There have been two national polls released in the last few days. While we saw signs of hope for Labour in recent local by-elections, the national picture continues to look very bleak for the red team. The Communicate Research poll gave the Conservatives a 14% headline lead, the breakdown suggests this is exaggerated due to a very strong performance in the poll in Scotland on voting intention against Labour (Although this makes virtually no difference on seats as the SNP remained strong in this poll), on more normal Scottish figures the lead would have been around 11%. Across England the Com Res poll gave a fairly consistent picture of a swing between 2-4% from Labour to Conservative against last May across most regions, with a greater swing seen in Wales. The regional patterns would give the Tories an overall majority of 94.

The ICM has reported lower headline leads than most, their new poll has the Tories headline lead at 7%, up from 5% in January. Despite the discrepancy the trend is going the same way with the Tories increasing their lead. The regional patterns with ICM were a bit all over the place, with a huge swing to the Tories in Wales, Labour doing far better in the North than we have seen in other polls and the SNP down to 38% in Scotland. Com Res had the SNP on 51% retaining all it’s 56 seats, ICM would have the SNP down to 44 seats. It’s pretty clear the former is more credible on current trends. There is little to report regarding UKIP and the Lib Dems. UKIP continue to hold up OK and the Lib Dems continue to make no breakthrough in either poll.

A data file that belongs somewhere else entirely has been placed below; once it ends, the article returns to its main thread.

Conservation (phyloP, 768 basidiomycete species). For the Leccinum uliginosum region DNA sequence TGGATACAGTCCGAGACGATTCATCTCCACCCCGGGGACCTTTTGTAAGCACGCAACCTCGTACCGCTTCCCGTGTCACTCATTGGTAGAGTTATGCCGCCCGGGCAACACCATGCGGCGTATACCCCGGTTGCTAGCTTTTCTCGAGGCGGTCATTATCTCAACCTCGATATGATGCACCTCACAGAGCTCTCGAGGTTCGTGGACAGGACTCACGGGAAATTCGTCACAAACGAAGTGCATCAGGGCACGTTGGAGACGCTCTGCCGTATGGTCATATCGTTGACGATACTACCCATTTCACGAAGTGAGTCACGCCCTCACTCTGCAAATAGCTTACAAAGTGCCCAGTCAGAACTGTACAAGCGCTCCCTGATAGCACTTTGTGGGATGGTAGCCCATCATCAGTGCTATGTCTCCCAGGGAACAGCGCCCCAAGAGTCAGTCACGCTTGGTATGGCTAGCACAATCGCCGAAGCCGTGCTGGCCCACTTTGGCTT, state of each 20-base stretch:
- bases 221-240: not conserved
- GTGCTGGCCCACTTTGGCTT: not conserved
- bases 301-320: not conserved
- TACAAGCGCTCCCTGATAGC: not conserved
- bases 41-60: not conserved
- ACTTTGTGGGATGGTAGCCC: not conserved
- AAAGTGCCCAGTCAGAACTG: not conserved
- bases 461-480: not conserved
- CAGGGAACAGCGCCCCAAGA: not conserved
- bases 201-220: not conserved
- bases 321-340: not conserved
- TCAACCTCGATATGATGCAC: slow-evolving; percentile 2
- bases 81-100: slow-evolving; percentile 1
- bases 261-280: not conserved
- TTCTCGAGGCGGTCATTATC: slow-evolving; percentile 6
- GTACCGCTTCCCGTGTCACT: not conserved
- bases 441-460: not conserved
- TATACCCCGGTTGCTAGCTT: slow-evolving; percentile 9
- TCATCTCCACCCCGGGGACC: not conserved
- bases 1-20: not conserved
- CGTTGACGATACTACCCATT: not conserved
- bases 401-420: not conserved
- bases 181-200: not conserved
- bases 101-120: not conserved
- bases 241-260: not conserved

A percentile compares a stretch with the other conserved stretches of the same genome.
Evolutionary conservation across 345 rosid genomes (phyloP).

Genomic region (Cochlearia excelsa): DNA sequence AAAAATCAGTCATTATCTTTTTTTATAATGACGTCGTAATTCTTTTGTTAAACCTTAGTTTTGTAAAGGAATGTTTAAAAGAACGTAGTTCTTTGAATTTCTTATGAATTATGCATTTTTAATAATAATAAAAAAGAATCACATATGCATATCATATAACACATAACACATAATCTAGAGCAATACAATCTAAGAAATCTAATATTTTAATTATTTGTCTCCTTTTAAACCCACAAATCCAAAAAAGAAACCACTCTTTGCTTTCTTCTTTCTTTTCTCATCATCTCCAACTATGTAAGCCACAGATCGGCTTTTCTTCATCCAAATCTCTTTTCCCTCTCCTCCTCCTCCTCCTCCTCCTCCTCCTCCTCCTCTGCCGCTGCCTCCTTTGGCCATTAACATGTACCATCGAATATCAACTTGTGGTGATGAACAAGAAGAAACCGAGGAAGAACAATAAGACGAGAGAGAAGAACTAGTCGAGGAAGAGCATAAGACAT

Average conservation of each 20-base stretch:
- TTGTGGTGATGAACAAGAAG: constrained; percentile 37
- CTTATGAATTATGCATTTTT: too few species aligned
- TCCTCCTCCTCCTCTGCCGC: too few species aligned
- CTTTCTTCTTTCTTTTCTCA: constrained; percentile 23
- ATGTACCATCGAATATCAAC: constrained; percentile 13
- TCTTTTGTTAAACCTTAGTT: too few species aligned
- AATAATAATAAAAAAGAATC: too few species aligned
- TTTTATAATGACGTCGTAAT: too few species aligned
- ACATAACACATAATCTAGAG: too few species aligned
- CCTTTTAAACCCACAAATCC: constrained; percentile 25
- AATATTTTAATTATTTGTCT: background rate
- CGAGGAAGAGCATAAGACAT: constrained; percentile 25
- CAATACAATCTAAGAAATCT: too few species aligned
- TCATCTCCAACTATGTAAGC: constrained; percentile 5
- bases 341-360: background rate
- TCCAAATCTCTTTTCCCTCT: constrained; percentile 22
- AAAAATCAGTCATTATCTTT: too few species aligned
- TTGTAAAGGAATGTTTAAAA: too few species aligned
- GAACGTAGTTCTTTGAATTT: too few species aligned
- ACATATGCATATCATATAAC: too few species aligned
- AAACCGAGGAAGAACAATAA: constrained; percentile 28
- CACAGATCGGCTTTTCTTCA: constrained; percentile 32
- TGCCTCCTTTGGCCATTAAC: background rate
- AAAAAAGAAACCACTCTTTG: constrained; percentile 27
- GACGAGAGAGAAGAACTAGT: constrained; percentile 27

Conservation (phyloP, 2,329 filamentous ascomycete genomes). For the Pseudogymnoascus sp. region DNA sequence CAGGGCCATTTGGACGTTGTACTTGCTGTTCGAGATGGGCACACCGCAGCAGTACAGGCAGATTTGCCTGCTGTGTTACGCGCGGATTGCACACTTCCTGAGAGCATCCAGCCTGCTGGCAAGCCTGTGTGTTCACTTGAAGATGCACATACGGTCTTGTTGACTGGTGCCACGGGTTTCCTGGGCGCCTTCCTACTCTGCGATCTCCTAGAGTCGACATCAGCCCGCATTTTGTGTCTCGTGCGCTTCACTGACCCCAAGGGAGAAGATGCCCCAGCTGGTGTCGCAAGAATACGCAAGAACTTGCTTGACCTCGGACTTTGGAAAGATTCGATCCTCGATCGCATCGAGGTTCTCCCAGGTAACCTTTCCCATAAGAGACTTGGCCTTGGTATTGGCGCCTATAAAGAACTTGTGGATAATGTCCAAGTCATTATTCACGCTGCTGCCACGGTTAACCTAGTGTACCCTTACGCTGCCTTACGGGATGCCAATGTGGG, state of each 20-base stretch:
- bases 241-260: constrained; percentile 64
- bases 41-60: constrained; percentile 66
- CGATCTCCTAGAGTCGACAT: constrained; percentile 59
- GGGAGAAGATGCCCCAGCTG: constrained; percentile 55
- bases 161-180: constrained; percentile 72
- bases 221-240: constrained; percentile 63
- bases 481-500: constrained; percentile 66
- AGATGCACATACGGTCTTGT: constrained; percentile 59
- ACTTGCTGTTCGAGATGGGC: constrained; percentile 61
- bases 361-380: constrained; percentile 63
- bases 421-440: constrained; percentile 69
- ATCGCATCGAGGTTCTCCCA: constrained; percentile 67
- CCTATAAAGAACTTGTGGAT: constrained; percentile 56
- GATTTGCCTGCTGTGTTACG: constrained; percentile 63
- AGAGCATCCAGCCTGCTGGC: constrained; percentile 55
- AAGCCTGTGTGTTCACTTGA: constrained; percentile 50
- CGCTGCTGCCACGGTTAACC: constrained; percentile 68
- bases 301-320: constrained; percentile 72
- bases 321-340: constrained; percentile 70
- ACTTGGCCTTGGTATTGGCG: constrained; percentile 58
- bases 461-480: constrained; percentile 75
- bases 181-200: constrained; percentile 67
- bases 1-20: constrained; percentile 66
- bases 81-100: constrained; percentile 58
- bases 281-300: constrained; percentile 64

Due to the more wild anomalies on one hand the ICM seat projection should be treated with a touch of caution as it sees both sides gain seats that are highly unlikely in reality, on the other hand it gives the Tories an overall majority of 80, which is almost in line with the average, so perhaps the wild moves even themselves out into something reasonably credible afterall, with the exception of the SNP figure of course.




Com Res (13/02/2016) 

Voting Intention – Con 41% Lab 27% UKIP 15% LD 9% Green 3% – Con lead 14%

Regional Seat Projection

Con 372 Lab 198 LD 8 SNP 56 Plaid Cymru 5 UKIP 1 Green 1 Northern Ireland 18

Con Overall Majority 94

ICM (15/02/2016)

Voting Intention – Con 39% Lab 32% UKIP 11% LD 7% Green 4% – Con Lead 7%